Town hall debate at Washington University on October 9, 2016 in St Louis, Missouri. This is the second of three presidential debates scheduled prior to the November 8th election.

Conceivably, the elite media had access to a treasure trove of digital input from the public. True not all of it is accurate and relevant, but turning it all aside is a manifestation of arrogance. In their defense, the elite media may ask: ‘Where do you start?’ Almost DailyBrett opines the media should not ignore the anxiety of John and Mary Q. Citizen from Wisconsin, Michigan or Pennsylvania. Angst Matters.

Second: The elite media/punditocracy engages in restricted collusion. Instead of using digital media to access outside sources, they instead employ Twitter and networked laptops and mobile devices to talk exclusively to each other. The most egregious case is when news aggregator Buzz Feed announced the winner of the first 2012 Obama vs. Romney debate, 45 minutes before the closing statements.

And once the debate was over, the media pile-on session ensued to the detriment of President Barack Obama.

Third: The digital democratization crowd contends that more public input via social, mobile and cloud will result in a continuous weakening of Agenda Setting Theory or the notion that elite media (i.e., New York Times, Wall Street Journal, Washington Post, ABC, CBS, NBC …) not only frame the national agenda, but they actually provide intellectual guidance to a grateful nation.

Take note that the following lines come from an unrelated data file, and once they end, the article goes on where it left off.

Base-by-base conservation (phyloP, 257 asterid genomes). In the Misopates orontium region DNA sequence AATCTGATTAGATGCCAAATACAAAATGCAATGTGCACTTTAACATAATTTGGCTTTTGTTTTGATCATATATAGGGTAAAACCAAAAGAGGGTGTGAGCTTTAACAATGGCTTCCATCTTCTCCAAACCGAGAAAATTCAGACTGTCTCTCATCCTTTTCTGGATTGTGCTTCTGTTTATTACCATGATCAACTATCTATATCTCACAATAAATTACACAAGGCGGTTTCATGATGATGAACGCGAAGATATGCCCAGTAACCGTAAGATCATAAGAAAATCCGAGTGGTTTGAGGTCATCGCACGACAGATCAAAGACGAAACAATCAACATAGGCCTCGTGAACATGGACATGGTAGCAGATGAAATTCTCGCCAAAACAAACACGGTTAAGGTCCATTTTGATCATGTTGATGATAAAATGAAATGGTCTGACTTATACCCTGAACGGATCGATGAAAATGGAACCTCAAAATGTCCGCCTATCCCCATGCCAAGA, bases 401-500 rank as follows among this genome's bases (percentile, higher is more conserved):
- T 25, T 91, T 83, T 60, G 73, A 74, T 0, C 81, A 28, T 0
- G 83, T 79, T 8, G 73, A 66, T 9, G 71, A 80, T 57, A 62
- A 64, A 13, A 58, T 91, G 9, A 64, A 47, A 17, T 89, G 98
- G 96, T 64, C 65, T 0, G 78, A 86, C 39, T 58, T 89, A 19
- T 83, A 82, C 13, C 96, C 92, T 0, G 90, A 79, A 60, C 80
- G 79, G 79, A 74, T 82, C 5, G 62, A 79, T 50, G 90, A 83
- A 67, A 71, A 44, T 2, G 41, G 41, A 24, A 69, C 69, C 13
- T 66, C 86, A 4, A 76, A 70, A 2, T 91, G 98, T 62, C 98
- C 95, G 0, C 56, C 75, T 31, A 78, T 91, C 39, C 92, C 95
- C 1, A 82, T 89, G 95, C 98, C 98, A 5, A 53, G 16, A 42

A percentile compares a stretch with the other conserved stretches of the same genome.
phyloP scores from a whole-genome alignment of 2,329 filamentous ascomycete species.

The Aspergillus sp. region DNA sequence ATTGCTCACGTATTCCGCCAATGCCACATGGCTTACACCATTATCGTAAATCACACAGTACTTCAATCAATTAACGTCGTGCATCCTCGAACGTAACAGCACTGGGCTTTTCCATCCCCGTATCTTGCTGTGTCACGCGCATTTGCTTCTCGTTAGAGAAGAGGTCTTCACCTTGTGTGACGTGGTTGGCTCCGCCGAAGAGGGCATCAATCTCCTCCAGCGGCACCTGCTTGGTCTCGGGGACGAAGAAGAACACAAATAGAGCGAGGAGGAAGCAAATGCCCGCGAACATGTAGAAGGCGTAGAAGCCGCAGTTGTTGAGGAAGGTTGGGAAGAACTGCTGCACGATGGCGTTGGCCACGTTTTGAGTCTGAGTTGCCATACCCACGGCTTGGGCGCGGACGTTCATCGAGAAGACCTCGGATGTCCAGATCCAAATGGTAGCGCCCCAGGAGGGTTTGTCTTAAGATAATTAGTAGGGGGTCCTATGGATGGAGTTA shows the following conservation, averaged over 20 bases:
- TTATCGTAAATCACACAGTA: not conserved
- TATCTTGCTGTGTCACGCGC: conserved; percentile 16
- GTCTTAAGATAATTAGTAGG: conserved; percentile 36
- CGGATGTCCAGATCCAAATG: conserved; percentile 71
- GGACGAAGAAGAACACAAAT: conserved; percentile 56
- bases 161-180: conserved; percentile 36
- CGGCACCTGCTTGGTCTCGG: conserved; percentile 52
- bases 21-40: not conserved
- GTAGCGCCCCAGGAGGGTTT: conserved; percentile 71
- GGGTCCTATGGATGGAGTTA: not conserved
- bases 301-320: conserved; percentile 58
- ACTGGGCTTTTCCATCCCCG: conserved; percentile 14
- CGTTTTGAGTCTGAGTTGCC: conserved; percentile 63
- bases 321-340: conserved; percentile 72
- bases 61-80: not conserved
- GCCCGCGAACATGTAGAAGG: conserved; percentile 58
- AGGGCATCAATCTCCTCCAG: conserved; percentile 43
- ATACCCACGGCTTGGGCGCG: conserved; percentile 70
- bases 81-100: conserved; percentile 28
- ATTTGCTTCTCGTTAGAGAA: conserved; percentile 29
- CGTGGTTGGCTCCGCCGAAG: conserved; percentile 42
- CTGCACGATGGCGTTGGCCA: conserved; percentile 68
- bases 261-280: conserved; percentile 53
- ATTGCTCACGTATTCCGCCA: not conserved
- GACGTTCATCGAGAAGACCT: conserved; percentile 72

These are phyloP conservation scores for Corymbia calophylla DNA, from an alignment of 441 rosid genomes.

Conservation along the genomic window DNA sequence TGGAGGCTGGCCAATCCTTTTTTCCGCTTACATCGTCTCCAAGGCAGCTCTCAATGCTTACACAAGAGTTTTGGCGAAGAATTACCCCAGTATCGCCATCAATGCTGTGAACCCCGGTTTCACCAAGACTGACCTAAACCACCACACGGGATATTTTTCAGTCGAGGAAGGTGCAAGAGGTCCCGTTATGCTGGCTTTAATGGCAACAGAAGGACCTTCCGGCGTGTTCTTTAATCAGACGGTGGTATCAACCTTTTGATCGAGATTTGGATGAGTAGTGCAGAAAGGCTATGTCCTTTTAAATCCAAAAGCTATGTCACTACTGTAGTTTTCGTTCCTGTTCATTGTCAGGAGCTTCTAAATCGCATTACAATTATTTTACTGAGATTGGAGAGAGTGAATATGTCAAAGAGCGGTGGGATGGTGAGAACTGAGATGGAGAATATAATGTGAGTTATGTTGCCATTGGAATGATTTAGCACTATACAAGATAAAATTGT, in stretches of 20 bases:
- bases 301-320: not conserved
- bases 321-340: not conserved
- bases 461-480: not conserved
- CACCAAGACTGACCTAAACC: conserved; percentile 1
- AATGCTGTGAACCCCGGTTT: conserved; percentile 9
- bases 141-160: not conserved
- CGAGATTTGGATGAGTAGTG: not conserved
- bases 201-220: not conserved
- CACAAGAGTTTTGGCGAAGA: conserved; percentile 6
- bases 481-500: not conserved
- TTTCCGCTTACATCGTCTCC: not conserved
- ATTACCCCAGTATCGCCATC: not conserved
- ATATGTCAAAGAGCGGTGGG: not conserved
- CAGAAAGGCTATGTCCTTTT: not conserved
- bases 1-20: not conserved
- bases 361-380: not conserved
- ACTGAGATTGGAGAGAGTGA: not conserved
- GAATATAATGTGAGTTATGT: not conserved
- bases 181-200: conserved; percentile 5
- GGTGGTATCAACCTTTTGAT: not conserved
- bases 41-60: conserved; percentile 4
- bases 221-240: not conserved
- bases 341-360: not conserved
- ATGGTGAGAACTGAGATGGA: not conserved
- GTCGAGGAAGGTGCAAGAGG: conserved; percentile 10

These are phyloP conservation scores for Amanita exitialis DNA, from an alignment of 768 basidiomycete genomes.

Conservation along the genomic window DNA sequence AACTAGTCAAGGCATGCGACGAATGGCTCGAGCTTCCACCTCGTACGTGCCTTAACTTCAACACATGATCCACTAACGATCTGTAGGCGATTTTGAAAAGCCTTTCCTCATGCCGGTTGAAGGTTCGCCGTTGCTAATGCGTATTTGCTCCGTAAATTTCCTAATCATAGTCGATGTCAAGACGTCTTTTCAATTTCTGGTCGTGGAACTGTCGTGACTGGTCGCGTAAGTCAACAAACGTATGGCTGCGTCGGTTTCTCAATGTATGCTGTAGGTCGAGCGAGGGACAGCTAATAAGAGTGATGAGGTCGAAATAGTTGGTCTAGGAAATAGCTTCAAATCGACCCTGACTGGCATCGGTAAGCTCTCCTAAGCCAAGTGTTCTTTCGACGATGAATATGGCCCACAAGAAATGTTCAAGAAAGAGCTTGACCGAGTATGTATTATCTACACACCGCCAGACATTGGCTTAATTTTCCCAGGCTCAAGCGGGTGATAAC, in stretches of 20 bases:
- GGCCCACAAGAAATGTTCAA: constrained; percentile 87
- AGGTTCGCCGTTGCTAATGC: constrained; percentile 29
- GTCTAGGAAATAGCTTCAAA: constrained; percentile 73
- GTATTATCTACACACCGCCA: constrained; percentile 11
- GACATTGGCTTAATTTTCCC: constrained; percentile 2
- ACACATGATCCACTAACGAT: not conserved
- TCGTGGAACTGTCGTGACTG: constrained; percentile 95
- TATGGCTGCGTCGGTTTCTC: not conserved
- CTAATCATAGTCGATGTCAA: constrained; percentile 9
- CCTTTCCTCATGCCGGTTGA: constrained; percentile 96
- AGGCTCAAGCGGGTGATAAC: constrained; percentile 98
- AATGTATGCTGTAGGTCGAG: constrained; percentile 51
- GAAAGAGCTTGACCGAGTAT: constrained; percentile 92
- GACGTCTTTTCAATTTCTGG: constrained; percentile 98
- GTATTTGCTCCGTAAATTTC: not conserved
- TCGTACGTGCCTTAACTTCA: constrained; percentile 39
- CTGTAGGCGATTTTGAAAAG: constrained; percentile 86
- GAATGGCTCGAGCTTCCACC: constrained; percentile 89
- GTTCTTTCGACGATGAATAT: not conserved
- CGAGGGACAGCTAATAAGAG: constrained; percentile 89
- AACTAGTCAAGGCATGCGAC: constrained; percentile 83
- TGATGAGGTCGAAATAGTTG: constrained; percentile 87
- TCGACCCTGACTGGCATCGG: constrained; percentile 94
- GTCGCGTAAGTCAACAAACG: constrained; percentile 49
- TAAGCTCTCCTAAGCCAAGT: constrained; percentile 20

As it turns out, the opposite was true. Media collusion via digital media actually strengthened, not weakened Agenda Setting Theory.

Fourth: And probably the most important point of all, the Real Clear Politics Right Track/Wrong Track barometer has been consistently below the Mendoza Line. You do not run a “Morning in America” stay-the-course campaign when 32.1 percent believe the country is on the right track and conversely 55.7 percent contend the country is on the wrong track.

Did the elite media really pay attention to the Right Track/Wrong Track barometer? Did they ask the real folks across the fruited plain why they are so disappointed, frustrated and downright angry? Did they question why Hillary Clinton ran a status-quo campaign in a change year?

msnbcelection1

This is not the first time the author of Almost DailyBrett picked a fight with those who buy ink-by-the-barrel. Let’s face it, the elite media/punditocracy needed to open up their collective ears and listen to the chorus from the hinterland. Instead they mounted their ivory towers and proclaimed that Hillary was the candidate with all of the experience, all of the endorsements, most of the money, and the GOTV operation to win the presidency in a cakewalk.

Upon quiet reflection in the aftermath, these elite reporters and prominent pundits may want to drop the arrogance for a nanosecond or two, and consider the reason why each of them was given two ears and only one mouth.